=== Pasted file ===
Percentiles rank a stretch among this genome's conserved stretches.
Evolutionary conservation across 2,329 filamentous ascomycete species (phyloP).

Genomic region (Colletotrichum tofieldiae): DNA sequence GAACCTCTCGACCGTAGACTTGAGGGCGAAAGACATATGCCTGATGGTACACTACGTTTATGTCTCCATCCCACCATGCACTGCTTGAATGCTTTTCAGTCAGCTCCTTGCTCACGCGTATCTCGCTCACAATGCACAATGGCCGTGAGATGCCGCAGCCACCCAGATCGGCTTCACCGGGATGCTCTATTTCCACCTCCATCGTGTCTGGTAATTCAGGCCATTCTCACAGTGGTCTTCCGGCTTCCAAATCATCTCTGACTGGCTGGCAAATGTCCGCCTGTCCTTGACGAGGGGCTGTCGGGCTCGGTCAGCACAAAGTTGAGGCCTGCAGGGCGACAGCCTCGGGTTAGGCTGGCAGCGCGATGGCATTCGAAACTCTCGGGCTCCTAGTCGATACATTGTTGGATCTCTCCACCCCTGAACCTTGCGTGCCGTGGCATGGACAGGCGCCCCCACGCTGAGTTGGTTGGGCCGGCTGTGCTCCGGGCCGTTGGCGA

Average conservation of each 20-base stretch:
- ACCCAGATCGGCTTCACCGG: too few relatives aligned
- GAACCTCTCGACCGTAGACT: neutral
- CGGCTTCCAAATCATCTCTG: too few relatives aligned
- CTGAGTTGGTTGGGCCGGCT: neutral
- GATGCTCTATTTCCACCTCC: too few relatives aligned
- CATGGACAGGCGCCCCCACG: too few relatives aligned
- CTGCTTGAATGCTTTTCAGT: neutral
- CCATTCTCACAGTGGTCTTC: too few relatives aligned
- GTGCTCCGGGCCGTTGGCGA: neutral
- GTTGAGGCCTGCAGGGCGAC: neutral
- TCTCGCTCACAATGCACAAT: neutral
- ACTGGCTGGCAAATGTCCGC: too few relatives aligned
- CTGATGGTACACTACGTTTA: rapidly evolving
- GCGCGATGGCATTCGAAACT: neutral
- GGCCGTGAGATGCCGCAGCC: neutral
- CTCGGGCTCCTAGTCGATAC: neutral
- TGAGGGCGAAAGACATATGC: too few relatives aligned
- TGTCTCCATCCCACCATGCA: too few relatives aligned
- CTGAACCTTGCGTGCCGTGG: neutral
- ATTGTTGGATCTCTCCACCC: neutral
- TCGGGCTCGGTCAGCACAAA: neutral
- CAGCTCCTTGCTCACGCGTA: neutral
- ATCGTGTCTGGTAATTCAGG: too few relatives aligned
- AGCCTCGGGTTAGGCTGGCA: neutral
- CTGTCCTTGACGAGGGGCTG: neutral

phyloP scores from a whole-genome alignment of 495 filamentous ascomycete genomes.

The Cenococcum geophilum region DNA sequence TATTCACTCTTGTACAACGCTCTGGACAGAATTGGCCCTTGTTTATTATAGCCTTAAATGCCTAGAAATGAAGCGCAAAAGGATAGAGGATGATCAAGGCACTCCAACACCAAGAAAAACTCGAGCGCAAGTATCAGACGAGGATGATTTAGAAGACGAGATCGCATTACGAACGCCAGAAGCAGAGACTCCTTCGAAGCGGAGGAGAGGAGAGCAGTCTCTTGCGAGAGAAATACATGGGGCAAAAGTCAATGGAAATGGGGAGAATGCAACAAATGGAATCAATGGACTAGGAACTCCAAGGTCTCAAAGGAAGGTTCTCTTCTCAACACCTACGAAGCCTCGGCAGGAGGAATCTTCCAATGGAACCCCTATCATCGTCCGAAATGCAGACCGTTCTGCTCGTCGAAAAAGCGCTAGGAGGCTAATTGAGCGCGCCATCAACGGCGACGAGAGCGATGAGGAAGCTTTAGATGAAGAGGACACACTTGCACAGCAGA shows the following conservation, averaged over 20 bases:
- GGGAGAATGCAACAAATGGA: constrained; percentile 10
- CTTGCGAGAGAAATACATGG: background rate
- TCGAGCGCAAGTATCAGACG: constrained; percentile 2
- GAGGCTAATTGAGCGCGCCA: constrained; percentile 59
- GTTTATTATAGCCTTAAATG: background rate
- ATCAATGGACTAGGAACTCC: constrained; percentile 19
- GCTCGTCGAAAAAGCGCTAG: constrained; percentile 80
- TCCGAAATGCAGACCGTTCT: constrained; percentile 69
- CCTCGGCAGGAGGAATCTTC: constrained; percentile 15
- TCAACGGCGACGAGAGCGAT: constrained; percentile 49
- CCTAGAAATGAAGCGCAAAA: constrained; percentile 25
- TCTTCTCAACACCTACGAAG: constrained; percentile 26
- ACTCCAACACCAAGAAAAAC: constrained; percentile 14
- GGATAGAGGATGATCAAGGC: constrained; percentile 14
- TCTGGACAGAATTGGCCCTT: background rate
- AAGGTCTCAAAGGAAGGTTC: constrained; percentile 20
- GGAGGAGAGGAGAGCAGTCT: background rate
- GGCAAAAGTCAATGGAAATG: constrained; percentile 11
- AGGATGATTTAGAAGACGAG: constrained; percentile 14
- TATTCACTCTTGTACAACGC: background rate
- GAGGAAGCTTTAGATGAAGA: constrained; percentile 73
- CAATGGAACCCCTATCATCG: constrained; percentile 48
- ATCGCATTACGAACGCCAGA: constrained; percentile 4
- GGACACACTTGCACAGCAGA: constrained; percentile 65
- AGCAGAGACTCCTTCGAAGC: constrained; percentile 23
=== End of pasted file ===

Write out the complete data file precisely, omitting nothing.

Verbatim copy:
Percentiles rank a stretch among this genome's conserved stretches.
Evolutionary conservation across 2,329 filamentous ascomycete species (phyloP).

Genomic region (Colletotrichum tofieldiae): DNA sequence GAACCTCTCGACCGTAGACTTGAGGGCGAAAGACATATGCCTGATGGTACACTACGTTTATGTCTCCATCCCACCATGCACTGCTTGAATGCTTTTCAGTCAGCTCCTTGCTCACGCGTATCTCGCTCACAATGCACAATGGCCGTGAGATGCCGCAGCCACCCAGATCGGCTTCACCGGGATGCTCTATTTCCACCTCCATCGTGTCTGGTAATTCAGGCCATTCTCACAGTGGTCTTCCGGCTTCCAAATCATCTCTGACTGGCTGGCAAATGTCCGCCTGTCCTTGACGAGGGGCTGTCGGGCTCGGTCAGCACAAAGTTGAGGCCTGCAGGGCGACAGCCTCGGGTTAGGCTGGCAGCGCGATGGCATTCGAAACTCTCGGGCTCCTAGTCGATACATTGTTGGATCTCTCCACCCCTGAACCTTGCGTGCCGTGGCATGGACAGGCGCCCCCACGCTGAGTTGGTTGGGCCGGCTGTGCTCCGGGCCGTTGGCGA

Average conservation of each 20-base stretch:
- ACCCAGATCGGCTTCACCGG: too few relatives aligned
- GAACCTCTCGACCGTAGACT: neutral
- CGGCTTCCAAATCATCTCTG: too few relatives aligned
- CTGAGTTGGTTGGGCCGGCT: neutral
- GATGCTCTATTTCCACCTCC: too few relatives aligned
- CATGGACAGGCGCCCCCACG: too few relatives aligned
- CTGCTTGAATGCTTTTCAGT: neutral
- CCATTCTCACAGTGGTCTTC: too few relatives aligned
- GTGCTCCGGGCCGTTGGCGA: neutral
- GTTGAGGCCTGCAGGGCGAC: neutral
- TCTCGCTCACAATGCACAAT: neutral
- ACTGGCTGGCAAATGTCCGC: too few relatives aligned
- CTGATGGTACACTACGTTTA: rapidly evolving
- GCGCGATGGCATTCGAAACT: neutral
- GGCCGTGAGATGCCGCAGCC: neutral
- CTCGGGCTCCTAGTCGATAC: neutral
- TGAGGGCGAAAGACATATGC: too few relatives aligned
- TGTCTCCATCCCACCATGCA: too few relatives aligned
- CTGAACCTTGCGTGCCGTGG: neutral
- ATTGTTGGATCTCTCCACCC: neutral
- TCGGGCTCGGTCAGCACAAA: neutral
- CAGCTCCTTGCTCACGCGTA: neutral
- ATCGTGTCTGGTAATTCAGG: too few relatives aligned
- AGCCTCGGGTTAGGCTGGCA: neutral
- CTGTCCTTGACGAGGGGCTG: neutral

phyloP scores from a whole-genome alignment of 495 filamentous ascomycete genomes.

The Cenococcum geophilum region DNA sequence TATTCACTCTTGTACAACGCTCTGGACAGAATTGGCCCTTGTTTATTATAGCCTTAAATGCCTAGAAATGAAGCGCAAAAGGATAGAGGATGATCAAGGCACTCCAACACCAAGAAAAACTCGAGCGCAAGTATCAGACGAGGATGATTTAGAAGACGAGATCGCATTACGAACGCCAGAAGCAGAGACTCCTTCGAAGCGGAGGAGAGGAGAGCAGTCTCTTGCGAGAGAAATACATGGGGCAAAAGTCAATGGAAATGGGGAGAATGCAACAAATGGAATCAATGGACTAGGAACTCCAAGGTCTCAAAGGAAGGTTCTCTTCTCAACACCTACGAAGCCTCGGCAGGAGGAATCTTCCAATGGAACCCCTATCATCGTCCGAAATGCAGACCGTTCTGCTCGTCGAAAAAGCGCTAGGAGGCTAATTGAGCGCGCCATCAACGGCGACGAGAGCGATGAGGAAGCTTTAGATGAAGAGGACACACTTGCACAGCAGA shows the following conservation, averaged over 20 bases:
- GGGAGAATGCAACAAATGGA: constrained; percentile 10
- CTTGCGAGAGAAATACATGG: background rate
- TCGAGCGCAAGTATCAGACG: constrained; percentile 2
- GAGGCTAATTGAGCGCGCCA: constrained; percentile 59
- GTTTATTATAGCCTTAAATG: background rate
- ATCAATGGACTAGGAACTCC: constrained; percentile 19
- GCTCGTCGAAAAAGCGCTAG: constrained; percentile 80
- TCCGAAATGCAGACCGTTCT: constrained; percentile 69
- CCTCGGCAGGAGGAATCTTC: constrained; percentile 15
- TCAACGGCGACGAGAGCGAT: constrained; percentile 49
- CCTAGAAATGAAGCGCAAAA: constrained; percentile 25
- TCTTCTCAACACCTACGAAG: constrained; percentile 26
- ACTCCAACACCAAGAAAAAC: constrained; percentile 14
- GGATAGAGGATGATCAAGGC: constrained; percentile 14
- TCTGGACAGAATTGGCCCTT: background rate
- AAGGTCTCAAAGGAAGGTTC: constrained; percentile 20
- GGAGGAGAGGAGAGCAGTCT: background rate
- GGCAAAAGTCAATGGAAATG: constrained; percentile 11
- AGGATGATTTAGAAGACGAG: constrained; percentile 14
- TATTCACTCTTGTACAACGC: background rate
- GAGGAAGCTTTAGATGAAGA: constrained; percentile 73
- CAATGGAACCCCTATCATCG: constrained; percentile 48
- ATCGCATTACGAACGCCAGA: constrained; percentile 4
- GGACACACTTGCACAGCAGA: constrained; percentile 65
- AGCAGAGACTCCTTCGAAGC: constrained; percentile 23